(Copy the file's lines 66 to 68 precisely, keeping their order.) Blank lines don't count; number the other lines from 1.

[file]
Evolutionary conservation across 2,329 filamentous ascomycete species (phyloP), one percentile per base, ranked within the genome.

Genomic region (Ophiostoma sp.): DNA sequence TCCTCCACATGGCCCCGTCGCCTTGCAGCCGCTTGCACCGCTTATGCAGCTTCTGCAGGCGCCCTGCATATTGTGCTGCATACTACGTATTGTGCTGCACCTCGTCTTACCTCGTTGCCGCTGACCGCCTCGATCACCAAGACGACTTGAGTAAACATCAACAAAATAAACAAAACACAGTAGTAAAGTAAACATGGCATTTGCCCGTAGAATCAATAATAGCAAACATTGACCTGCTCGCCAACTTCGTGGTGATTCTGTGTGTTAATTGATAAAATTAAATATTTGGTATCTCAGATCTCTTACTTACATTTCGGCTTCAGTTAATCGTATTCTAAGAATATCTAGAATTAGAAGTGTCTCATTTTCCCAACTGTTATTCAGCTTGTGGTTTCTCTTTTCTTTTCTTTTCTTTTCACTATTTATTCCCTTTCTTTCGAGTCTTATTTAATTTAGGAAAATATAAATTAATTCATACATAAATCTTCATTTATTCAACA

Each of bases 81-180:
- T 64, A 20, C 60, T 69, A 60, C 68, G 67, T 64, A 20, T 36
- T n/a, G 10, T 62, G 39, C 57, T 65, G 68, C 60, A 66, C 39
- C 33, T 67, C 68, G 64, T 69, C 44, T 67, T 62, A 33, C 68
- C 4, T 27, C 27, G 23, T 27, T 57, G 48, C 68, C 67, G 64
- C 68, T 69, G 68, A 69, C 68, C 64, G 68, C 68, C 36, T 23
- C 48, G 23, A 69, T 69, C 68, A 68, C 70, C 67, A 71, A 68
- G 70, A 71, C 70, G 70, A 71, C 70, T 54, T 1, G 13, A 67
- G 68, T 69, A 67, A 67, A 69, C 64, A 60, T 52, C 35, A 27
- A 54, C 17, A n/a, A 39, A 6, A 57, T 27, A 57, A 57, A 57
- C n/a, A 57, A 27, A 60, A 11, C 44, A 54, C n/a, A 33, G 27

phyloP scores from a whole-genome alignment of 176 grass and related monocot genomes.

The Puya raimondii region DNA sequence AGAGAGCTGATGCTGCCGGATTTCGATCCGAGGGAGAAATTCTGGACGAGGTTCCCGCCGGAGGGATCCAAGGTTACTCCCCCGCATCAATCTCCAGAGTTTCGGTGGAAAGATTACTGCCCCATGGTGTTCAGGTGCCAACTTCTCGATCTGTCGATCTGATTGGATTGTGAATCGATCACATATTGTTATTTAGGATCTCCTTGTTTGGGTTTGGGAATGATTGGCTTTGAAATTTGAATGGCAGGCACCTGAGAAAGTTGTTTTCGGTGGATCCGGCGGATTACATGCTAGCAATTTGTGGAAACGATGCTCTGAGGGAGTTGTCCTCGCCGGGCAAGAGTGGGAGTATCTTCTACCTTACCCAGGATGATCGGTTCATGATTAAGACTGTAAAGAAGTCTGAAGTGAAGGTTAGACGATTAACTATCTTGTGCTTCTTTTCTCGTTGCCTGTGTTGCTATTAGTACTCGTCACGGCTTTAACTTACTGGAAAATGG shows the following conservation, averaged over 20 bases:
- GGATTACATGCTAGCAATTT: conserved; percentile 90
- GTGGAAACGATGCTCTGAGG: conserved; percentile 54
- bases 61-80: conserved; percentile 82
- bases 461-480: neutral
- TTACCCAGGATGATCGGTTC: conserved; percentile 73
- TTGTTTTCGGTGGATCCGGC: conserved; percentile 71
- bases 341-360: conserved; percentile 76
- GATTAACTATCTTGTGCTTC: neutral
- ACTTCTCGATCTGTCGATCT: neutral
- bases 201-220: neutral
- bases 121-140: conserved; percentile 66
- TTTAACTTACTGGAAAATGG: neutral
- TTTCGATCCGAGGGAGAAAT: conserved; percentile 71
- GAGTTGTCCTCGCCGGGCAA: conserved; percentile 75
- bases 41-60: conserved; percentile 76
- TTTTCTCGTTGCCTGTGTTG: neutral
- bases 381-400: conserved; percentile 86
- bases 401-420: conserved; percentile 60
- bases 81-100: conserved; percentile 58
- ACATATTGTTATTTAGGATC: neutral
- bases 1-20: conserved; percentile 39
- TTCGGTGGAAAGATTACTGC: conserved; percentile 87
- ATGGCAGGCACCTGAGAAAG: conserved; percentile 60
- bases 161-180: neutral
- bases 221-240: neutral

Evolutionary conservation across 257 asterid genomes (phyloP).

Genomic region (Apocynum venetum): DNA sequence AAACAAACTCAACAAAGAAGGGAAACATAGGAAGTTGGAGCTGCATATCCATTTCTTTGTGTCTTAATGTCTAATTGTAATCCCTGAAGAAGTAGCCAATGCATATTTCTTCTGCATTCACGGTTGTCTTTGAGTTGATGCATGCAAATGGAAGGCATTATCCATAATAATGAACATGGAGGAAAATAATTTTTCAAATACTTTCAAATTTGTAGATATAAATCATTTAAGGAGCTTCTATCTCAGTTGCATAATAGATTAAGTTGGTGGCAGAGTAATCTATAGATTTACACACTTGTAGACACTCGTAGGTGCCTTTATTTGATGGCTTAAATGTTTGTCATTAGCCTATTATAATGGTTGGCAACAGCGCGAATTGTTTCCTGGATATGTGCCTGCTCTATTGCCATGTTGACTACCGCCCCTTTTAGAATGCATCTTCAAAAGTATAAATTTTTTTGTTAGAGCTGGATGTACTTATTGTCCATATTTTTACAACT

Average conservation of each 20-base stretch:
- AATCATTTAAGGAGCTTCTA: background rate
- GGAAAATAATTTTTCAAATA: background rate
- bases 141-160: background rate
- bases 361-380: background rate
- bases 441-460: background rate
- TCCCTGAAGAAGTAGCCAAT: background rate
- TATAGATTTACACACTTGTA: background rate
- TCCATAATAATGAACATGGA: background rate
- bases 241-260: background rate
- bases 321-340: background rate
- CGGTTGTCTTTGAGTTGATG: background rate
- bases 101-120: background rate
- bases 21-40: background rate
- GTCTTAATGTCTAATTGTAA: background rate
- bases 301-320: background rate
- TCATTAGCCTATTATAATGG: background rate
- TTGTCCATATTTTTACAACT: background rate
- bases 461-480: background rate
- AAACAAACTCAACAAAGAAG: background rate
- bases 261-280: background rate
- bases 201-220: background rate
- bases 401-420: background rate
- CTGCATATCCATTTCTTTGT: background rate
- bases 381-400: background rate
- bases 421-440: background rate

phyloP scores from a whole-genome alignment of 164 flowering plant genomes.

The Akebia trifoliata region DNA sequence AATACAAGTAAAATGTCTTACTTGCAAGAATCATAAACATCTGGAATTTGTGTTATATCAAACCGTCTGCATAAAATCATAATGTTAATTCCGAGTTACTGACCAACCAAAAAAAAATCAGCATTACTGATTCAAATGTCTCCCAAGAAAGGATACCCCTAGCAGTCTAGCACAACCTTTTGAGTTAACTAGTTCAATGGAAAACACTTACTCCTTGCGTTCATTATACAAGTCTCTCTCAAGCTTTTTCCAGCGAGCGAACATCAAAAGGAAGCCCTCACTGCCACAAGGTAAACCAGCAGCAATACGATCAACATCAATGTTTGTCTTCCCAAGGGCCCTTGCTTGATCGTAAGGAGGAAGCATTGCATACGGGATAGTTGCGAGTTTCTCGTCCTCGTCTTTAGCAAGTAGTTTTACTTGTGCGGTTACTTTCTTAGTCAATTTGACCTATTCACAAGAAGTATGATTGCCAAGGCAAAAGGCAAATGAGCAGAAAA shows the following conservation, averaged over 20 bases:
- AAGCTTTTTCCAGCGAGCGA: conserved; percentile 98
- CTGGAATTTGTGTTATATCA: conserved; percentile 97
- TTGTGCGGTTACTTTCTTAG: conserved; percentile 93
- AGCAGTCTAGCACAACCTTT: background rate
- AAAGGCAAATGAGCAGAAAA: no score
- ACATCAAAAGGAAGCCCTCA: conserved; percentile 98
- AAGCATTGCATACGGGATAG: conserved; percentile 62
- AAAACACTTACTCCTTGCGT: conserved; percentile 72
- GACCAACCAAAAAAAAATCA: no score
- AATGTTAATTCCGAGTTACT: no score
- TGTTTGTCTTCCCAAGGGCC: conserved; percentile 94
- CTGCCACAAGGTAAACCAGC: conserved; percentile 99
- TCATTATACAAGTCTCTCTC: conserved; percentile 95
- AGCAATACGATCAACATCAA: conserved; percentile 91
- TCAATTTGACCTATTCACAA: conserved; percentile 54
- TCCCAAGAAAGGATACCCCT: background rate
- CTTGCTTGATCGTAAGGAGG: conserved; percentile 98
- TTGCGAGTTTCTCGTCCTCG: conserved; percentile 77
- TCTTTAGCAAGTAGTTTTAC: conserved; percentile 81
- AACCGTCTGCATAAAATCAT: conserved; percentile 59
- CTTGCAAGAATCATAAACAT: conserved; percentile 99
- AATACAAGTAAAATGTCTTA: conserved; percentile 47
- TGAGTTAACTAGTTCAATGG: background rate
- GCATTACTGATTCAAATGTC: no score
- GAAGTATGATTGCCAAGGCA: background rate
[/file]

- CTGCATATCCATTTCTTTGT: background rate
- bases 381-400: background rate
- bases 421-440: background rate